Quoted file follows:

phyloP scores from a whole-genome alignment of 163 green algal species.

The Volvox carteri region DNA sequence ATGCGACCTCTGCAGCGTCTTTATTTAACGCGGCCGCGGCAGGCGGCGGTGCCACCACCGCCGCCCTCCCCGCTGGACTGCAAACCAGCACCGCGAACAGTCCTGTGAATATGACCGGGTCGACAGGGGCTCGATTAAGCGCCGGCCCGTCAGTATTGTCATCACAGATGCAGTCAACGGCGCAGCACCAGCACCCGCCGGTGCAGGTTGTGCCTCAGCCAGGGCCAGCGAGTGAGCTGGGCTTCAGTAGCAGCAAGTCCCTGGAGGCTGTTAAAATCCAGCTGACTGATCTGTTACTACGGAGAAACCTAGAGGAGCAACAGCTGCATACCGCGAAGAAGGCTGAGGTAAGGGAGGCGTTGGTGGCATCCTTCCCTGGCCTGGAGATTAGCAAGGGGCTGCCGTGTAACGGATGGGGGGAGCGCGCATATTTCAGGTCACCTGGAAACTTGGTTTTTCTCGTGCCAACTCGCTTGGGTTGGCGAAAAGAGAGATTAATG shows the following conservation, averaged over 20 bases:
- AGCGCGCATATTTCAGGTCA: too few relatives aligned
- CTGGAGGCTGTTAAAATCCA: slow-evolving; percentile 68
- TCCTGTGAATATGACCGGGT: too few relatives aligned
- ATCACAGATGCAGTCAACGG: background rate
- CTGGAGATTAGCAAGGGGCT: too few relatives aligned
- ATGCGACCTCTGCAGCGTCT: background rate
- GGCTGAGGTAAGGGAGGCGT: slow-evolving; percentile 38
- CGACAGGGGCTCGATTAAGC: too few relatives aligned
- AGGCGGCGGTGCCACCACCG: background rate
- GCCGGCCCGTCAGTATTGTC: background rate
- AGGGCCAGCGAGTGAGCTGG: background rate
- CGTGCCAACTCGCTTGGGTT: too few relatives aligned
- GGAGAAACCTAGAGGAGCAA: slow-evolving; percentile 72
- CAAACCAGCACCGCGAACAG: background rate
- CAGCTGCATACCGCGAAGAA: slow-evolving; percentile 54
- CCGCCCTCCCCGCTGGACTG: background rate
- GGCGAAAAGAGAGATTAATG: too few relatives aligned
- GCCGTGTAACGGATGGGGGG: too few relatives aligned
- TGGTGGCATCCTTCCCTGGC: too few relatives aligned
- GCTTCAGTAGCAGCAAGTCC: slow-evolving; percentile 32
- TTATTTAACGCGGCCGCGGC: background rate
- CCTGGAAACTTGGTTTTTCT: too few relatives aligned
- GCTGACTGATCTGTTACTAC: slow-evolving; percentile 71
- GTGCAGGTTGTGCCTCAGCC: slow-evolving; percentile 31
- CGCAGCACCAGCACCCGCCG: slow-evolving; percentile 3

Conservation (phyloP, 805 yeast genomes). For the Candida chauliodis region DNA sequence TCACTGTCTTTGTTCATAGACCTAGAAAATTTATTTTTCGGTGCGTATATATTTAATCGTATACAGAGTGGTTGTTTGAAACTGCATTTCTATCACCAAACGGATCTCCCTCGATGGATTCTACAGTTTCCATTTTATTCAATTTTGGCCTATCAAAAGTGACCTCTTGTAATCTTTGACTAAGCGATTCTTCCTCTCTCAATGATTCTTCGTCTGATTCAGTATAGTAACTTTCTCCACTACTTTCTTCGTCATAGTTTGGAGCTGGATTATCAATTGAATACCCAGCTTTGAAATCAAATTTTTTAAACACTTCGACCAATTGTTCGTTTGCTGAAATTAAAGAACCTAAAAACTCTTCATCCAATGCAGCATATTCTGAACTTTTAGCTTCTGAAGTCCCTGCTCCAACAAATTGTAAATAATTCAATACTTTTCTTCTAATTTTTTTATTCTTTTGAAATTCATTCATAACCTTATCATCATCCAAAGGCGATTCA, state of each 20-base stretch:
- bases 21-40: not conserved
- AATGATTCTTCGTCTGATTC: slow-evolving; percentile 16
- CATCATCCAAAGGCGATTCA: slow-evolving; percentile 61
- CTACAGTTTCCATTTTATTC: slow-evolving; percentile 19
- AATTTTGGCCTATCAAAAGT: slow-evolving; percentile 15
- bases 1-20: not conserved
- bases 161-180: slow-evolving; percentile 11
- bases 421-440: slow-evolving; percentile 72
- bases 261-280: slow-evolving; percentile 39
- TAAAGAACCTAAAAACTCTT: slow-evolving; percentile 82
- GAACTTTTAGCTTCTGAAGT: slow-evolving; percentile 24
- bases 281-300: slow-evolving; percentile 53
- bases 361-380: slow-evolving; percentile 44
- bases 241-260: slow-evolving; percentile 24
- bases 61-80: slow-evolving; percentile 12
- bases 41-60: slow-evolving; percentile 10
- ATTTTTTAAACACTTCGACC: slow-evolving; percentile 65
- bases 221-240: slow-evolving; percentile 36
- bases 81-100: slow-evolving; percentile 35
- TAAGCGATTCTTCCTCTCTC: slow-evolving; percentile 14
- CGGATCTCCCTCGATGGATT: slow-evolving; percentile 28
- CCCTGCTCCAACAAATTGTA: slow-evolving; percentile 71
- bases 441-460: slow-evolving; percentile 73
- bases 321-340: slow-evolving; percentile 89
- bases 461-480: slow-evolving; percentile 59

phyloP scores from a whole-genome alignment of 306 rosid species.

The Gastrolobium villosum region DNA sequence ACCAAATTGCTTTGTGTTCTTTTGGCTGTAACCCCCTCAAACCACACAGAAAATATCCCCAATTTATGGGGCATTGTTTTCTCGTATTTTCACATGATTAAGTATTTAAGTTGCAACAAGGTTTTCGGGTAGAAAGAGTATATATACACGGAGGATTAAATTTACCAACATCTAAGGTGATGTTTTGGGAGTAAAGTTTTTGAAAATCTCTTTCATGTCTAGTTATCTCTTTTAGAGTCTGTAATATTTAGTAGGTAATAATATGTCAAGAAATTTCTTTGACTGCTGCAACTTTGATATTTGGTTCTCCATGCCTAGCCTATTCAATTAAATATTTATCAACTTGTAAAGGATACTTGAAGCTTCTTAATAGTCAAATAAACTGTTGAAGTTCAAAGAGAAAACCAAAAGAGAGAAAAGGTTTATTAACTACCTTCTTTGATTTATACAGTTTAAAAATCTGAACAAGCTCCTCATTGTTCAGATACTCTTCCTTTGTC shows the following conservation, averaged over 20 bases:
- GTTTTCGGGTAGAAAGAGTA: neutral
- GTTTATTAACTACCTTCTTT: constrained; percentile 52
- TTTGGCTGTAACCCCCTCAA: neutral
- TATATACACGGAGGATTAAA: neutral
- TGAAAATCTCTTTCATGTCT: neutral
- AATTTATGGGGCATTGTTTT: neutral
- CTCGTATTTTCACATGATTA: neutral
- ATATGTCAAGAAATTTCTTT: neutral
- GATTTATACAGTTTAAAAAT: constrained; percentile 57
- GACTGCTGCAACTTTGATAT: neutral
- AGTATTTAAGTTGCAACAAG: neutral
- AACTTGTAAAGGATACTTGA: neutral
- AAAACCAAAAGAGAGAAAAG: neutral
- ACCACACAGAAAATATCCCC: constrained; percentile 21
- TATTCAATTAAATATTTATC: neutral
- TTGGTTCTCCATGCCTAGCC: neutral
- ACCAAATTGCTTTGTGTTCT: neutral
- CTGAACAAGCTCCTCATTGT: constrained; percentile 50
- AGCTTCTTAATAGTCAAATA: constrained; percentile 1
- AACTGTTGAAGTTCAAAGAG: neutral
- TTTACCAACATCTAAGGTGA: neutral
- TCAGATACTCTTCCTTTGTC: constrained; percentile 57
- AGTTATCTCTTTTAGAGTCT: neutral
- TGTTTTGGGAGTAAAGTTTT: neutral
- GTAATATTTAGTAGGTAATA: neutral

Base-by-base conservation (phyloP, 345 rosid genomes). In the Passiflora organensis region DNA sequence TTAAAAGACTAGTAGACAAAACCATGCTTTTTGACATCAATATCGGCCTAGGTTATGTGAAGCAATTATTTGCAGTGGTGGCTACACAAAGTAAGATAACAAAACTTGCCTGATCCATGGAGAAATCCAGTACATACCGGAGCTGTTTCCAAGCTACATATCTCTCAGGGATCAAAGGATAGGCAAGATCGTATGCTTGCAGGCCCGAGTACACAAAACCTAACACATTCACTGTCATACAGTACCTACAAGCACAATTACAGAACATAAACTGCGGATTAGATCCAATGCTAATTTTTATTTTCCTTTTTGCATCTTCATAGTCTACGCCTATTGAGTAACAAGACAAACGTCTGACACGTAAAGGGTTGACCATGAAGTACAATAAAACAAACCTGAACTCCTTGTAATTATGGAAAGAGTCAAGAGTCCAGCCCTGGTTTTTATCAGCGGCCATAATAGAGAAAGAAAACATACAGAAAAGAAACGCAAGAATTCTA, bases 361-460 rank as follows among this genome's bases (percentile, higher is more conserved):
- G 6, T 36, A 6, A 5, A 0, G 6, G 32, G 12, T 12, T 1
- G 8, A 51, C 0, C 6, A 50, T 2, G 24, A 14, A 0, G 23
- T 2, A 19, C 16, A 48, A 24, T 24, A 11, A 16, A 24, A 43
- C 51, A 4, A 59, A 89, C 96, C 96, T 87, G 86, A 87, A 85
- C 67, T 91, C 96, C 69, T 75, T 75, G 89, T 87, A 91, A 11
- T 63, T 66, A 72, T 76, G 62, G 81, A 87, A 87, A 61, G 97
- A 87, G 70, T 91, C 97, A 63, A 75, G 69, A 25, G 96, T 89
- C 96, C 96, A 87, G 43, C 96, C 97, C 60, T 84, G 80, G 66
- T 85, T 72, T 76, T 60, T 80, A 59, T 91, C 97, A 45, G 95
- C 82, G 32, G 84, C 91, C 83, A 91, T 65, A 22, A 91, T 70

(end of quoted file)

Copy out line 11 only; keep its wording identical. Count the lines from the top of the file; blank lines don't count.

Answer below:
- AGGCGGCGGTGCCACCACCG: background rate